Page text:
Solution structure of the Oxytricha telomeric repeat d[G4(T4G4)3] G-tetraplex.Wang, Y., Patel, D.J.
(1995) J.Mol.Biol. 251: 76-94
- PubMed: 7643391
- DOI: 10.1006/jmbi.1995.0417
- PubMed Abstract:
The solution structure of Oxytricha telomere sequence d[G4(T4G4)3] in 0.1 M Na+ containing solution has been determined using a combined NMR-molecular dynamics approach including relaxation matrix refinement. This four G4 repeat sequence folds intram ...
The solution structure of Oxytricha telomere sequence d[G4(T4G4)3] in 0.1 M Na+ containing solution has been determined using a combined NMR-molecular dynamics approach including relaxation matrix refinement. This four G4 repeat sequence folds intramolecularly into a right-handed G-tetraplex containing four stacked G-tetrads which are connected by two lateral T4 loops and a central diagonal T4 loop. The guanine glycosidic bonds adopt a syn-anti alternation along the full length of the d[G4(T4G4)3] sequence while the orientation around adjacent G-tetrads switches between syn.syn.anti.anti and anti.anti.syn.syn alignments. Four distinct grooves are formed by the parallel (two of medium width) and anti-parallel (one wide and one narrow width) alignment of adjacent G-G-G-G segments in the G-tetraplex. The T4 residues in the diagonal loop are well-defined while the T4 residues in both lateral loops are under-defined and sample multiple conformations. The solution structure of the Na(+)-stabilized Oxytricha d[G4(T4G4)3] G-tetraplex and an earlier solution structure reported from our laboratory on the Na(+)-stabilized human d[AG3(T2AG3)3] G-tetraplex exhibit a common folding topology defined by the same syn/anti distribution of guanine residues along individual strands and around individual G-tetrads, as well as a common central diagonal loop which defines the strand directionalities. The well-resolved proton NMR spectra associated with the d[G4(T4G4)3] G-tetraplex opens the opportunity for studies ranging from cation-dependent characterization of G-tetraplex conformation and hydration to ligand and protein recognition of the distinct grooves associated with this folding topology.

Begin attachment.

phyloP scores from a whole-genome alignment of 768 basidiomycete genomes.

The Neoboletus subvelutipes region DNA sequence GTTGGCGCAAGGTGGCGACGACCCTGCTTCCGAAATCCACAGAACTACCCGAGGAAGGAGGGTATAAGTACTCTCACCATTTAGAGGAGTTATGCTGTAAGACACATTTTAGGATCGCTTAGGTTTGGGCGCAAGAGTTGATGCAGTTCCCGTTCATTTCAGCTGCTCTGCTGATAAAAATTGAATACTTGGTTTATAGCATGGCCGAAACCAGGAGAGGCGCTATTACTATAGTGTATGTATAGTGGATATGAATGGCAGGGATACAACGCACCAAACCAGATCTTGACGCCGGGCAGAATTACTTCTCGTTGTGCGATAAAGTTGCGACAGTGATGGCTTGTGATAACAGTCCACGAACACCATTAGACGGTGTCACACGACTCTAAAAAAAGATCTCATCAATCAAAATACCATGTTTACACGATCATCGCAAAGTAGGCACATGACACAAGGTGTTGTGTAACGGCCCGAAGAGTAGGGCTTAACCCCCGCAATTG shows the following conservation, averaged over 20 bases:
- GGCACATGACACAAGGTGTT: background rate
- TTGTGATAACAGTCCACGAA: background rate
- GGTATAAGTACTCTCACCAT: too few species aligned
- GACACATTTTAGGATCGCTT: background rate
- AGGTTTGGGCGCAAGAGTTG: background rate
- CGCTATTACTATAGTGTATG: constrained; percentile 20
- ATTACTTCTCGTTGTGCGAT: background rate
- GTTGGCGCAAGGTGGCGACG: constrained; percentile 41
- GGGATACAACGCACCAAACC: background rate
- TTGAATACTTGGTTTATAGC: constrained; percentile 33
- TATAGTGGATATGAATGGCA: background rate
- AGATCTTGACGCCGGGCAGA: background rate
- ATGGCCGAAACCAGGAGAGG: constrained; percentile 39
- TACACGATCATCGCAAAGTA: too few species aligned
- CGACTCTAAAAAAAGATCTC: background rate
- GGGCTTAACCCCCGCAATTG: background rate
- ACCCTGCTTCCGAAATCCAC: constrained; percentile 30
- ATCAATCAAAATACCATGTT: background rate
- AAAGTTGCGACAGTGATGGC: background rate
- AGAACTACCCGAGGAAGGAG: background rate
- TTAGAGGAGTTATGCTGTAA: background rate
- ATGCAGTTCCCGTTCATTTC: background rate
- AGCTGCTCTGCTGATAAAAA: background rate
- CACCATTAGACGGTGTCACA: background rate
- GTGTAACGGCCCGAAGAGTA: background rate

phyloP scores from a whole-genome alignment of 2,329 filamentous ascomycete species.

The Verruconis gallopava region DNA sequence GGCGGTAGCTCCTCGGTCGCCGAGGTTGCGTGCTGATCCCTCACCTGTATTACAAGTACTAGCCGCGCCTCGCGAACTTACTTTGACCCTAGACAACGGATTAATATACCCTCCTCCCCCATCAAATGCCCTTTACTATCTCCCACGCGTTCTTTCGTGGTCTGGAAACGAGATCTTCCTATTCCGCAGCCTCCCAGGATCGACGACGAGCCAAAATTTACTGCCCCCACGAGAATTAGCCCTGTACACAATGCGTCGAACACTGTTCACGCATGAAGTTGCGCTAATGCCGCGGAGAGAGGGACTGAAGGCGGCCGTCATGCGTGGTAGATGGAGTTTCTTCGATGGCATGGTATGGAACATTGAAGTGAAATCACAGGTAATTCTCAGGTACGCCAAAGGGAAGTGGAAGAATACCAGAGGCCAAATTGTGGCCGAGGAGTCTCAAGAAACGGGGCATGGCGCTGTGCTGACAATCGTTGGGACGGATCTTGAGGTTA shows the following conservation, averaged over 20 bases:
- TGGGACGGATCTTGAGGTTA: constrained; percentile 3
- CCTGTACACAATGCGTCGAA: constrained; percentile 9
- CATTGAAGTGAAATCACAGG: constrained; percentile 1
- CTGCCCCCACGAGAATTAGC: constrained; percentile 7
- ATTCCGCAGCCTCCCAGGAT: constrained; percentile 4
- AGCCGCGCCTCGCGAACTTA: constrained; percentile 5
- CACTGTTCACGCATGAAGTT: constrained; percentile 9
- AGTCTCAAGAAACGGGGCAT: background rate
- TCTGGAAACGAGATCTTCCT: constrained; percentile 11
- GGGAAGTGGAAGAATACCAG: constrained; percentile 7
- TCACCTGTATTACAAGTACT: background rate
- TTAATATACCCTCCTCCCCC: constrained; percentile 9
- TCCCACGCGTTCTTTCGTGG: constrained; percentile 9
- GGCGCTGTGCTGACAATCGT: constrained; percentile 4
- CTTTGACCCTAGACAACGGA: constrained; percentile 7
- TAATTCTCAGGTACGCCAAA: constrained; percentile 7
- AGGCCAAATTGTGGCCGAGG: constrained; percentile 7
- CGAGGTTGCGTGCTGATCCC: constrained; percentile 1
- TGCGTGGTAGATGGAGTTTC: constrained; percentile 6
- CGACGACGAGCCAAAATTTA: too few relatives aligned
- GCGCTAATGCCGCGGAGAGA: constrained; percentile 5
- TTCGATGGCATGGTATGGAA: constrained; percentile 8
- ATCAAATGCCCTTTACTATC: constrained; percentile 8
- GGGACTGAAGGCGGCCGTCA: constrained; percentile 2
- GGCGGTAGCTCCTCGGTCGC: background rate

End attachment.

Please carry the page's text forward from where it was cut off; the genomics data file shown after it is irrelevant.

Cellular Biochemistry and Biophysics Program, Memorial Sloan-Kettering Cancer Center, New York, NY 10027, USA.